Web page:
On January 23rd, as part of the Price Media Law Moot Court Americas Regional Round, New York Times Supreme Court correspondent Adam Liptak and the preeminent scholar on the Pentagon Papers case, Professor David Rudenstine, came together for a discussion that canvased ways of thinking about Snowden, disclosure and the history and future of surveillance in America.
Gregory Asmolov, a PhD candidate in New Media, Innovation, and Literacy at the London School of Economics, uses the recent UN draft resolution “Developments in the Field of Information and Telecommunications in the Context of International Security” to examine shifts in international Internet regulation. On November 11, 2013 CGCS hosted a talk with Gregory where he used Russia as a case study to suggest exploring Internet regulation beyond specific measures suggested by government, such as new legislation or law enforcement that seeks to restrict Internet freedom.
The Past. Information security vs. cybersecurity: traditional disagreements.
Russia and the U.S. have historically had very different positions on international Internet regulation issues. Washington focuses on cybersecurity, Internet freedom, and limiting the field of regulation to technological infrastructure while Moscow’s position centers on the much broader information security. According to Russian information security scholar Oleg Demidov, Russia tends to focus on the regulation of state-to-state relationships in the information realm. The traditional western position, however, is more concerned with threats affiliated with individual actors, as well as with state actors that limit individuals’ freedom through cyberspace regulation.
Another point of debate is whether cybersecurity should be regulated by hard law or by soft law (set of norms without compulsory commitment). While many discussions take place in different international forums, the United Nations continues to be a major arena for Russia’s promotion of information security as a framework for international regulation. Russia, acts through the UN first committee in order to frame Internet regulation within the broader context of international security. The U.S., however, frames cybersecurity-related regulation as “creation of global culture of cybersecurity” and promote its initiatives through the UN second committee.
The Present. New project of the UN resolution: Strategic shift.
On the one hand, traditional opposition to the Russian “information security” approach continues to be a major leitmotif in the Western…
After appearing as the keynote speaker at Scholarship After Snowden, security expert and author Bruce Schneier had a conversation with CGCS about online security.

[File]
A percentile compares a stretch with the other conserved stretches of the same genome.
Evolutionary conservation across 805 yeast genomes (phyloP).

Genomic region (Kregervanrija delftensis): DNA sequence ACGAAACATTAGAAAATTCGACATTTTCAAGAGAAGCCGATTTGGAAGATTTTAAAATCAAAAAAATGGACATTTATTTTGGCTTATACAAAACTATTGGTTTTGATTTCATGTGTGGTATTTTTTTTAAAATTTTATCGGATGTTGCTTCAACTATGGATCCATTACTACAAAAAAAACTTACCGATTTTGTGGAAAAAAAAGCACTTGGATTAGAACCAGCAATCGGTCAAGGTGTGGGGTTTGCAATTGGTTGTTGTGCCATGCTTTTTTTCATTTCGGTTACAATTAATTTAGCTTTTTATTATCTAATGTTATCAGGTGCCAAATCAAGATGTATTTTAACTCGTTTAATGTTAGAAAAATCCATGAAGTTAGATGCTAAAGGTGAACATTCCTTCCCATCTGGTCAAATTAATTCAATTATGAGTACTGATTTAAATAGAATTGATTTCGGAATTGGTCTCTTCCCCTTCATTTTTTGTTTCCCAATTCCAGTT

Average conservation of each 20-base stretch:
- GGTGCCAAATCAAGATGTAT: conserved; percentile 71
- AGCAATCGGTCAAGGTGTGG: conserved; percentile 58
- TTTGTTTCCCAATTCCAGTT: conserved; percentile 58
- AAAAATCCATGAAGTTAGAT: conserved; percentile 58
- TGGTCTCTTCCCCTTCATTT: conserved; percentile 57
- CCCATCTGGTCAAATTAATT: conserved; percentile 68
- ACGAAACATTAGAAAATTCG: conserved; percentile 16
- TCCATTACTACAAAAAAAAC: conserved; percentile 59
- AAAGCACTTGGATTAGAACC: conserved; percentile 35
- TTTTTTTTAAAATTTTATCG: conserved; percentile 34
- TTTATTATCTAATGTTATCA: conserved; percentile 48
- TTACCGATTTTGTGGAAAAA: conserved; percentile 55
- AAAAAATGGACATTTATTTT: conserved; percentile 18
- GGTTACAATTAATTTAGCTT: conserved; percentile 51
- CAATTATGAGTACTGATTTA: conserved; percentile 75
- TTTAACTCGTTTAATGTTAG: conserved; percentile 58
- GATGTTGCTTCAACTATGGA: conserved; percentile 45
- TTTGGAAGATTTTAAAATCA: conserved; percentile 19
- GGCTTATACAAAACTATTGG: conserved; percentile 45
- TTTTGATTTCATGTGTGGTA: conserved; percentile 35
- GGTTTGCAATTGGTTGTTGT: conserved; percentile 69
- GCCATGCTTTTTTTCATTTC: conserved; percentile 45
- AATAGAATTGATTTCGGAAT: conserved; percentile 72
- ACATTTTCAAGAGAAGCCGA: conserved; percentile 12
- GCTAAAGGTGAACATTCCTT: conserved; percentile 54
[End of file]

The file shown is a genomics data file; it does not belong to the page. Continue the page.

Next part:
CGCS: Were the Snowden revelations novel? What in the documents uncovered information that was unknown to surveillance and security scholars and experts?
Bruce Schneier: On the one hand, there was no real surprise. Anyone who has followed the NSA has assumed that they did this. What was surprising is the sheer extensiveness of the surveillance programs, which probably should not have been a surprise, either. I guess just seeing it in actual detail made it more real, and therefore different.
What is the greatest misconception the general public has about security online, especially in this post-NSA revelations environment?
I think people believe that their data is more secure than it is. And I’m not thinking about criminals and hackers, I’m thinking about the “good guys.” Google knows when I stop thinking about it. Google knows what related things I’m thinking about. And Google knows that about everyone. Google knows what kind of porn everyone likes. This kind of thing is inherently creepy, and people don’t think about it.
We don’t think about it because it’s not salient. We don’t wake up in the morning and think “I’m going to carry a tracking device around with me today.” We just grab our cellphone. People don’t think about this data, who…
Ferret Cannon. Egotistical Giraffe. Bullrun. These are not just nonsensical terms, but rather the names of a few of the surveillance tools used by the National Security Agency (NSA) to monitor your online activity. The discussion of Internet surveillance and the right to privacy has swept the U.S. by storm after the NSA exposé by Edward Snowden earlier this year. On October 17th a group of scholars and practitioners gathered at Penn to discuss what these revelations mean for the future of the academia and the Internet. Scholarship After Snowden proved to be a thought-provoking event. Attendees were forced to reexamine the breadth of government surveillance, and to reevaluate the way the academy approaches technology education and policy going forward.
The mere scope of surveillance by the U.S. government is astounding – we are not talking about an email here, a chat history there. Everything that is done on the Internet is collected and stored as data. As Bruce Schneier, a renowned cryptographer and privacy expert noted, “We leave digital footprints everywhere,” and the fundamental problem is that we have made surveillance far too easy and cheap. When surveillance and data storage is cheap, there is a tendency to store everything. As Schneier aptly noted, when you have a great deal of money and resources, “when you have the choice of A or B, you do both.” This problem is furthered by the fact that while many Internet users understand its basic mechanics, they do not really get what is going on “under the hood,” as Joseph Turow, the Associate Dean for Graduate Studies…